The second thing to be aware of and build into the design is that the outline tolerance for ZIF terminations is often +/- 0.0002”. This is tighter than standard outline tooling and may require specialized tooling to meet that spec. Laser cutting the outline or class A tooling is often used to meet these tight requirements.

     The final thing to note is that it is important to consider the impact your surface finish selection may have if multiple insertions will be required. If you are specifying a thin plating, repeated insertions and removals can scratch away at the thin metal exposing the metal underneath.

    Unsupported Flex Fingers:

    This termination option is highly customizable and is essentially extensions of the conductors that are not encapsulated by coverlay or base materials on three sides. This creates a “free-floating” conductor that is accessible from either side of the flex. These flex fingers can be custom built to meet specific requirements for pitch, length and location and provide a robust termination while still retaining flexibility during installation and use. This method allows an easy direct connection to PCBs or other components. These unsupported flex fingers can be straight, or they can be bent for SMT assembly.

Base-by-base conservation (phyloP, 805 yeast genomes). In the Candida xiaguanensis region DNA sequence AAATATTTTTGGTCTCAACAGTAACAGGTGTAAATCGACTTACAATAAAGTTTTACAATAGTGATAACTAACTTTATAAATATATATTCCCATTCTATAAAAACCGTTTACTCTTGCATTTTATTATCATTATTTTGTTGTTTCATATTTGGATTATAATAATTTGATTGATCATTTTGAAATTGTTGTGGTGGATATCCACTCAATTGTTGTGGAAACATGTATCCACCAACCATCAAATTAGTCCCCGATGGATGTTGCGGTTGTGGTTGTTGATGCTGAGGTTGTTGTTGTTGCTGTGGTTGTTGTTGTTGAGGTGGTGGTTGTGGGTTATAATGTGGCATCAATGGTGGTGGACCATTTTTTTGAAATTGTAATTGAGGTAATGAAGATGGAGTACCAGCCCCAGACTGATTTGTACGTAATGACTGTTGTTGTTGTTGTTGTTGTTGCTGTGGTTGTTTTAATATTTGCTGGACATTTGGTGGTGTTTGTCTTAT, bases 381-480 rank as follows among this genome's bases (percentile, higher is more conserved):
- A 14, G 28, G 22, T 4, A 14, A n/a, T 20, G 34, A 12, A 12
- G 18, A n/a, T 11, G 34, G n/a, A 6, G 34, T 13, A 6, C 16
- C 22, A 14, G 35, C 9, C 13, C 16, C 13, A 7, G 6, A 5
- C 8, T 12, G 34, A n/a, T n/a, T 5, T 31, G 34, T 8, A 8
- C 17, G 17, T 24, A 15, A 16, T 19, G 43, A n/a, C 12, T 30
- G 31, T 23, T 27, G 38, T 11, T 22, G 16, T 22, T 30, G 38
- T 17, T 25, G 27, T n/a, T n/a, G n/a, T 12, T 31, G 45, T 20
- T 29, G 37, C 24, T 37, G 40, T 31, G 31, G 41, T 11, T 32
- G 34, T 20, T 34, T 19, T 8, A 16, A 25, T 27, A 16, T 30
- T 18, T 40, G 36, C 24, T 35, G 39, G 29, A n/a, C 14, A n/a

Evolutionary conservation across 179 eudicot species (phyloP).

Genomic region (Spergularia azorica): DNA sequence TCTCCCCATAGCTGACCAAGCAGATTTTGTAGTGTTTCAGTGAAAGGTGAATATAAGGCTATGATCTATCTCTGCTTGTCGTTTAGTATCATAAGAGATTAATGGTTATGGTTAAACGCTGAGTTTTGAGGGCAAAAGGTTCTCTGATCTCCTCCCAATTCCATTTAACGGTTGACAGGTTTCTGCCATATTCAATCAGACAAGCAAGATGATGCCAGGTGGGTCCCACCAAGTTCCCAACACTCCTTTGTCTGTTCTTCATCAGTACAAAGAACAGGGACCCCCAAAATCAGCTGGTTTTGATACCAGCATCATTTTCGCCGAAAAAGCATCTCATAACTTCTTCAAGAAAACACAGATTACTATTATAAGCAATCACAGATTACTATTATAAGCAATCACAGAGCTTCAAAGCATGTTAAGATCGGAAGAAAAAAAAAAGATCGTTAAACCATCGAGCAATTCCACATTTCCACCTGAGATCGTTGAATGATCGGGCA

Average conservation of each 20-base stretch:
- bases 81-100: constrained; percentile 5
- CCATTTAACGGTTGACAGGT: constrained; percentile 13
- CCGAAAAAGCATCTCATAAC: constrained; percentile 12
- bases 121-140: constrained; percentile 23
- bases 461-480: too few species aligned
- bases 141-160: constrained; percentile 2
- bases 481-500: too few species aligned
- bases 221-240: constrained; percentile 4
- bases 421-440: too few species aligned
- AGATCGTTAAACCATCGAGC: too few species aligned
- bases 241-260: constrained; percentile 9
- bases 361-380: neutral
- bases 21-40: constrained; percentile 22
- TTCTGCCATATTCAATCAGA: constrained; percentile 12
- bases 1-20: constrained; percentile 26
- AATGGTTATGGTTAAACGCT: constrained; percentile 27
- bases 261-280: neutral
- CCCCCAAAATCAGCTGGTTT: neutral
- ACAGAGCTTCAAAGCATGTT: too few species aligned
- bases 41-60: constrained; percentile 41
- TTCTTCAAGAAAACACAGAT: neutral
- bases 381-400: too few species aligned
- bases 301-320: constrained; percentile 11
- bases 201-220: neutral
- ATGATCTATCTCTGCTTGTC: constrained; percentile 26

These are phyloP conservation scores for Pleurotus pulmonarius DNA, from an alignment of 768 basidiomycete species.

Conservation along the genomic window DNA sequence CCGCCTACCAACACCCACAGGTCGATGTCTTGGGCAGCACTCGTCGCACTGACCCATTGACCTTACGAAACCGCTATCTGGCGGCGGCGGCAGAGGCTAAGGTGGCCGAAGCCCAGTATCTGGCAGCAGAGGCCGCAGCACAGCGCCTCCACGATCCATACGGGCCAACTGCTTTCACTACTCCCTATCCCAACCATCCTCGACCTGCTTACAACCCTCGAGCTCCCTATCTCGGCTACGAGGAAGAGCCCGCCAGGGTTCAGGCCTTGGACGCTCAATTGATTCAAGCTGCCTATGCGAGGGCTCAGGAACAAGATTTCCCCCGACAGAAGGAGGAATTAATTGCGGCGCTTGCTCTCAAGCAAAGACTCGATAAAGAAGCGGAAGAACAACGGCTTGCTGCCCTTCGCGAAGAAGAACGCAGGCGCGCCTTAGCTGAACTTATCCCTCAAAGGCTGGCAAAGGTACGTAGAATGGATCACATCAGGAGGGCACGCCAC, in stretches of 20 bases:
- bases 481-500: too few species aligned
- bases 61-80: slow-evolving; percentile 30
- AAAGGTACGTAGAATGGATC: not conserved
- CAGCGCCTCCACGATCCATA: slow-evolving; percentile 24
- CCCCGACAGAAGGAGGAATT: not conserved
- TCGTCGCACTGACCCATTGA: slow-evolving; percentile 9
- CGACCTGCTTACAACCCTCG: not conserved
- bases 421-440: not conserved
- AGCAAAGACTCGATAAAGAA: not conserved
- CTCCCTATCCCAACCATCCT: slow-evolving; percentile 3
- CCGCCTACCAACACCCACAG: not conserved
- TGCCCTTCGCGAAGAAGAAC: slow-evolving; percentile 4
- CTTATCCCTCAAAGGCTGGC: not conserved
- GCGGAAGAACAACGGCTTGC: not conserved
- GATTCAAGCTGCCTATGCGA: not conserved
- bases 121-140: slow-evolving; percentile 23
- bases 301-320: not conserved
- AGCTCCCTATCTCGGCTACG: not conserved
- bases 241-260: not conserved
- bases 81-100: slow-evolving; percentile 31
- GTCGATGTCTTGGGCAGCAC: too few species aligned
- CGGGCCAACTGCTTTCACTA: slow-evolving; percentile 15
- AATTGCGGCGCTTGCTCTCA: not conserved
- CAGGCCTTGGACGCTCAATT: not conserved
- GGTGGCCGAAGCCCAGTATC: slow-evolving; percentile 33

While this termination method may only require the finger thickness to simply be an extension of the copper conductor, the finger area is more often designed to have thicker, more robust fingers that taper down to a thinner copper thickness in the flexing area. Typically, conductor thickness in the finger area is 0.010” with the non-finger areas pre-etched to a thinner copper weight. These fingers are then formed, typically with laser ablation removing materials on 3 sides of the finger area. This option has the benefit of being customizable to meet exact application requirements, but it should also be cautioned that the extra processing for this option will increase cost. As a final note, this solution is prone to damage of the finger area prior to assembly. To mitigate this risk, it is common to minimize damage to the unsupported finger area by connecting all fingers with a bus bar holding all fingers in alignment.